THE price of buying a home for the first time is cheaper than renting in several UK regions, according research.
Online broker Trussle looked at the best 90% loan-to-value (LTV) mortgages offers on the market, where buyers only need to supply a 10% deposit.
They found that average monthly mortgage repayments work out to be cheaper than the average monthly rent in five UK regions.
It comes as rents hit record highs while the reintroduciton of LTV mortages have made it cheaper for first-time buyers to purchase a home.
If you can afford to put down a bigger deposit – for example 20% or 30% – then it becomes cheaper to pay monthly deposits than rent in more areas of the UK.
But with a smaller 10% deposit, first-time buyers can make the most savings by purchasing rather than renting a property in a handful of regions.
Those with a 10% deposit can save the most in Northern Ireland, where the average monthly mortgage payment was found to be £681 compared to £511 for monthly rent – a staggering £170 (25%) saving.
This was followed by Yorkshire and Humberside, where you can save £50 (7%) if you buy a house and the West Midlands where you can save £40 (5%).
Homebuyers can also save £3 a month in the East Midlands and £2 a month if they buy in the North West.
What help is out there for first-time buyers?
GETTING on the property ladder can feel like a daunting task but there are schemes out there to help first-time buyers have their own home.
Help to Buy Isa – It’s a tax-free savings account where for every £200 you save, the Government will add an extra £50. But there’s a maximum limit of £3,000 which is paid to your solicitor when you move. These accounts have now closed to new applicants but those who already hold one have until November 2029 to use it.
Help to Buy equity loan – The Government will lend you up to 20% of the home’s value – or 40% in London – after you’ve put down a 5% deposit. The loan is on top of a normal mortgage but it can only be used to buy a new build property.
Lifetime Isa – This is another Government scheme that gives anyone aged 18 to 39 the chance to save tax-free and get a bonus of up to £32,000 towards their first home. You can save up to £4,000 a year and the Government will add 25% on top.
Shared ownership – Co-owning with a housing association means you can buy a part of the property and pay rent on the remaining amount. You can buy anything from 25% to 75% of the property but you’re restricted to specific ones.
Mortgage guarantee scheme – The scheme opens to new 95% mortgages from April 19 2021. Applicants can buy their first home with a 5% deposit, it’s eligible for homes up to £600,000.
Miles Robinson, head of mortgages at online mortgage broker Trussle, said: “This is great news for first-time buyers who typically have lower deposits, as these high LTV deals provide an accessible route onto the housing ladder and can often result in more affordable monthly payments than renting.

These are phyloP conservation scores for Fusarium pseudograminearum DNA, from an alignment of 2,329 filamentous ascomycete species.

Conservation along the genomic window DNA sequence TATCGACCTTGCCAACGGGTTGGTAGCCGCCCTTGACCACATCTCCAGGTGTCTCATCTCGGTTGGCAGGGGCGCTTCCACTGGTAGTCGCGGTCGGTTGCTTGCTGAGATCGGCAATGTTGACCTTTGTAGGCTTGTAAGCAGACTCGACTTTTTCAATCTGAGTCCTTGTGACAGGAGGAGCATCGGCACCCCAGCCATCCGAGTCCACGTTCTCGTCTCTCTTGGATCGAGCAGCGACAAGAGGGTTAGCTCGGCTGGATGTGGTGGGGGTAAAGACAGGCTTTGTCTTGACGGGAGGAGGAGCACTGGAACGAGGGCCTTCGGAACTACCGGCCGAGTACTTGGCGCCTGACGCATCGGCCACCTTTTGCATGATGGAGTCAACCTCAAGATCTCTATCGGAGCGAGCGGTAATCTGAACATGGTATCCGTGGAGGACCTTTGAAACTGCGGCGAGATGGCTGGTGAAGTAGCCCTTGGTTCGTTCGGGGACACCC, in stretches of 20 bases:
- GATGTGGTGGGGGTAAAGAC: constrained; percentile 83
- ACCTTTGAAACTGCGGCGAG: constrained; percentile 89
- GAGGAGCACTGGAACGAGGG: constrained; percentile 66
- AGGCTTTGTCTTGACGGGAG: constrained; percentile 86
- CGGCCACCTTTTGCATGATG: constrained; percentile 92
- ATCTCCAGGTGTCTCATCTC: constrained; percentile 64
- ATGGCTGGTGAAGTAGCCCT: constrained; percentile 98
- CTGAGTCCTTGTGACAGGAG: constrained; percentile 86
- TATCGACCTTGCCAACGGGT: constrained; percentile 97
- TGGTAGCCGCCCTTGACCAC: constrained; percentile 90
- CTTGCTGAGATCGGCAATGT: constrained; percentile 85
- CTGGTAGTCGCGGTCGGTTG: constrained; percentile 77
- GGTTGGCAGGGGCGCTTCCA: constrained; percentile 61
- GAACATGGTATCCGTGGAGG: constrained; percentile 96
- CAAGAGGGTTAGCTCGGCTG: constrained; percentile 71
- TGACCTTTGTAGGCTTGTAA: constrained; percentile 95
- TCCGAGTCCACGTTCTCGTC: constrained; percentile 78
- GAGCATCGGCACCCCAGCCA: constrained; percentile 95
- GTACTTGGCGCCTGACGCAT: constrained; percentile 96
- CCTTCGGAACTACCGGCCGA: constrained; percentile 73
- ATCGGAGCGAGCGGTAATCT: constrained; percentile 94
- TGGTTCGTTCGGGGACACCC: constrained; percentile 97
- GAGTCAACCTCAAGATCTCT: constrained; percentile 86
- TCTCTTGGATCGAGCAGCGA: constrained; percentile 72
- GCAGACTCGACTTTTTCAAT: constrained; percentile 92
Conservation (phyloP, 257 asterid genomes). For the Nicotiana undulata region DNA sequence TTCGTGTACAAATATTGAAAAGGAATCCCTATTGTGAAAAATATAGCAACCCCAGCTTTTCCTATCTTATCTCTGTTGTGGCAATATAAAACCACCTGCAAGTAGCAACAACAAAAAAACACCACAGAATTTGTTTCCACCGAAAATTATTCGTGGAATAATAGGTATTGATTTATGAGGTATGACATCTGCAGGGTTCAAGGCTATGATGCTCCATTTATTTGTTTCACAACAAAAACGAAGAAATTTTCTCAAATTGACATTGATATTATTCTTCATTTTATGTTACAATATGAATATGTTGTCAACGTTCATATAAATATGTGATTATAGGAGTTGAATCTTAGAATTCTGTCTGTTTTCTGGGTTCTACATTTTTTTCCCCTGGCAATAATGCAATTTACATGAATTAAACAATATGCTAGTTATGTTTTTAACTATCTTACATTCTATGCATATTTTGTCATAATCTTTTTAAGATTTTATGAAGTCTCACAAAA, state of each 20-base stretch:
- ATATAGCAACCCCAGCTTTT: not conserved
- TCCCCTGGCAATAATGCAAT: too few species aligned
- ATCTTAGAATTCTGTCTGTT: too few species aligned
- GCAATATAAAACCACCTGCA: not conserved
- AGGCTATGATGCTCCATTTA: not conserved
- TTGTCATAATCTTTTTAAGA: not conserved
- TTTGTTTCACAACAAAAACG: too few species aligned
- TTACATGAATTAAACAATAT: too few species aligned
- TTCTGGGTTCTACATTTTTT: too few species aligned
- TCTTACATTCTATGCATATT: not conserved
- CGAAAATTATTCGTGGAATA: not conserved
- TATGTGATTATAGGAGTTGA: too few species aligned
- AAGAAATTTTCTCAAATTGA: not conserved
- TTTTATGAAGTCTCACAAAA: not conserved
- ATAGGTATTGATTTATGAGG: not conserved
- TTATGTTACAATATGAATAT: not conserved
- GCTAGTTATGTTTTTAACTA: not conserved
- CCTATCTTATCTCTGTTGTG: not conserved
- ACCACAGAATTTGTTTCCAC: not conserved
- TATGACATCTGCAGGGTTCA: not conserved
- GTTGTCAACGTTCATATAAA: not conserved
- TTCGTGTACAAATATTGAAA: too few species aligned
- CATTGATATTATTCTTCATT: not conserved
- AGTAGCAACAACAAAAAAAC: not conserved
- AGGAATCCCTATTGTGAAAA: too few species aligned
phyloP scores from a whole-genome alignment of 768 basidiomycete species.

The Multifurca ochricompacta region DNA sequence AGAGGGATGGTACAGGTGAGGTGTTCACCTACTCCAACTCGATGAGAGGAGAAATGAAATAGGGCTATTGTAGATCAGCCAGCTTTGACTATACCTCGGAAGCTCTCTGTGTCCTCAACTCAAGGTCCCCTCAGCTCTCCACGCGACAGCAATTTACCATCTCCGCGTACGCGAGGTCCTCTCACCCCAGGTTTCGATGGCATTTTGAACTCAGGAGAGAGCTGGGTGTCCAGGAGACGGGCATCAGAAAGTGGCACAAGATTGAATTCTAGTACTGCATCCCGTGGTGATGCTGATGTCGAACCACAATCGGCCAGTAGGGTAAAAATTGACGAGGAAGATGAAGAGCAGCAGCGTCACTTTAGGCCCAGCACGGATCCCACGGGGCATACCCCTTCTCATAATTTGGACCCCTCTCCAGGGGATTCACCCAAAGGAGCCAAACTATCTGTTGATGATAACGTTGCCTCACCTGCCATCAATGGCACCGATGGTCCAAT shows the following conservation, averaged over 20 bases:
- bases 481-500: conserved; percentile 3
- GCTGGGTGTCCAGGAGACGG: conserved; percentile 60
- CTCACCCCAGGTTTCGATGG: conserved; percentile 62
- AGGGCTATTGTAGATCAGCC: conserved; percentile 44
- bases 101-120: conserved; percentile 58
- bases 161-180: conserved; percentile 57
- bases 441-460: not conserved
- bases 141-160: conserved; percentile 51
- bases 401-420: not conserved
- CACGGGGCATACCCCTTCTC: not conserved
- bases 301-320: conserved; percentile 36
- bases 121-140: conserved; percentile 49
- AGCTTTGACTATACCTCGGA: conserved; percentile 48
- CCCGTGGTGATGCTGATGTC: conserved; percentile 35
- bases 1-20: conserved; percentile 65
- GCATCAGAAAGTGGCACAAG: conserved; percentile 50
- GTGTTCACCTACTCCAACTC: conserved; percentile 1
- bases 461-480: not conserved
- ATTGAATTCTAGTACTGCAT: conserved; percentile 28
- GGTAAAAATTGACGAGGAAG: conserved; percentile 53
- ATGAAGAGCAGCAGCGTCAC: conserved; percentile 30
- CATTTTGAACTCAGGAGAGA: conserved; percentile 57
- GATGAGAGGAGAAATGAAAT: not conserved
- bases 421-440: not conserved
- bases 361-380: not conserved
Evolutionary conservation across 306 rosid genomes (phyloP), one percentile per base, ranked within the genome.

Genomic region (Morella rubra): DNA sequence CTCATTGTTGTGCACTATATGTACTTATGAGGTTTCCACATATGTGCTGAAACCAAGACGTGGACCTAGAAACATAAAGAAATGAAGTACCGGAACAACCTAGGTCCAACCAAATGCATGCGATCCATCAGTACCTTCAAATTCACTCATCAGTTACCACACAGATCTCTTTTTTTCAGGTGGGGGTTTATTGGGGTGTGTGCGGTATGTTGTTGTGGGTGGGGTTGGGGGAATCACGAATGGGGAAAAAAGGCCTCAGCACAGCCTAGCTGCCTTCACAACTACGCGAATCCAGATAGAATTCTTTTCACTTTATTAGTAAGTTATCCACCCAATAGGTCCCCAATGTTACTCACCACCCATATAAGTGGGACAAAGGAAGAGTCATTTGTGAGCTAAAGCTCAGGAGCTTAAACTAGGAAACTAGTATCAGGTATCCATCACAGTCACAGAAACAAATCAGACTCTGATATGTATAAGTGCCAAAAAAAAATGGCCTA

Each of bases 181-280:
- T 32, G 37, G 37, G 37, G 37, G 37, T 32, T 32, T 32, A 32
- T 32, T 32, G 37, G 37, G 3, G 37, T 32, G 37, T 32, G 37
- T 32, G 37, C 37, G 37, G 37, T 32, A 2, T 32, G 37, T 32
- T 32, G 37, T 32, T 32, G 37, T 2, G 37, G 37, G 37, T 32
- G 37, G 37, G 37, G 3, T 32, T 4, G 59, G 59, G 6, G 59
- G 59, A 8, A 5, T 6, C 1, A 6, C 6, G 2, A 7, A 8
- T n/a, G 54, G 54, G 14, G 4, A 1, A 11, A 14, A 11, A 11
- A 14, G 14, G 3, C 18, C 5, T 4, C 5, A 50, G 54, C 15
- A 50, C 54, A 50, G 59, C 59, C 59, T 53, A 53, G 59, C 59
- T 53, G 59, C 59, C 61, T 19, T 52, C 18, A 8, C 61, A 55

“However, we’d advise all buyers to speak to a mortgage broker to ensure they are getting the most suitable deal for their personal circumstances.”
It’s important to note that Trussle’s figures are the average rent and mortgage payments for the area and will not represent everyone’s situation.
Homebuyers, who get different mortgage offers depending on their credit history, salary and deposit, may have above average monthly payments, which work out to be more than the option of renting.
The findings come as average UK monthly rents hit a record high of £992, according to the Homelet Rental Index.
The launch of the Government’s loan guarantee scheme has also made it cheaper for first-time buyers to purchase a property with the option to apply for a 95% loan.
Wannabe homeowners can also get a discount of up to 50% off a new-build home with the Government’s First Home scheme.
The discounted homes will be sold to local people who want to stay in the community where they live or work, but are struggling to buy a home at market prices.
The schemes come as part of the Government’s wider affordable housing plan announced in June last year.
But the surge in cheaper mortgages, as well as the stamp duty relief extension, have been driving factors in the rise of house prices during the pandemic.
In April, house prices jumped almost £7,000 in a month to an all-time high of £327,797, according to Rightmove.
The surge has also been driven by a shortage of houses on the market, as more families search for homes out of cities due to the shift of working from home.
Plus, there is growing optimism with buyers due to the vaccine roll-out.
The new 5% deposit mortgages have been launched by leading banks including Natwest and Barclays as part of the government’s 95% mortgage scheme.
Lenders pulled almost all of these types of mortgage deals when the coronavirus crisis hit last year as they were seen as too risky.
We explain how to find the best mortgage for you, including lenders offering “no deposit” loans.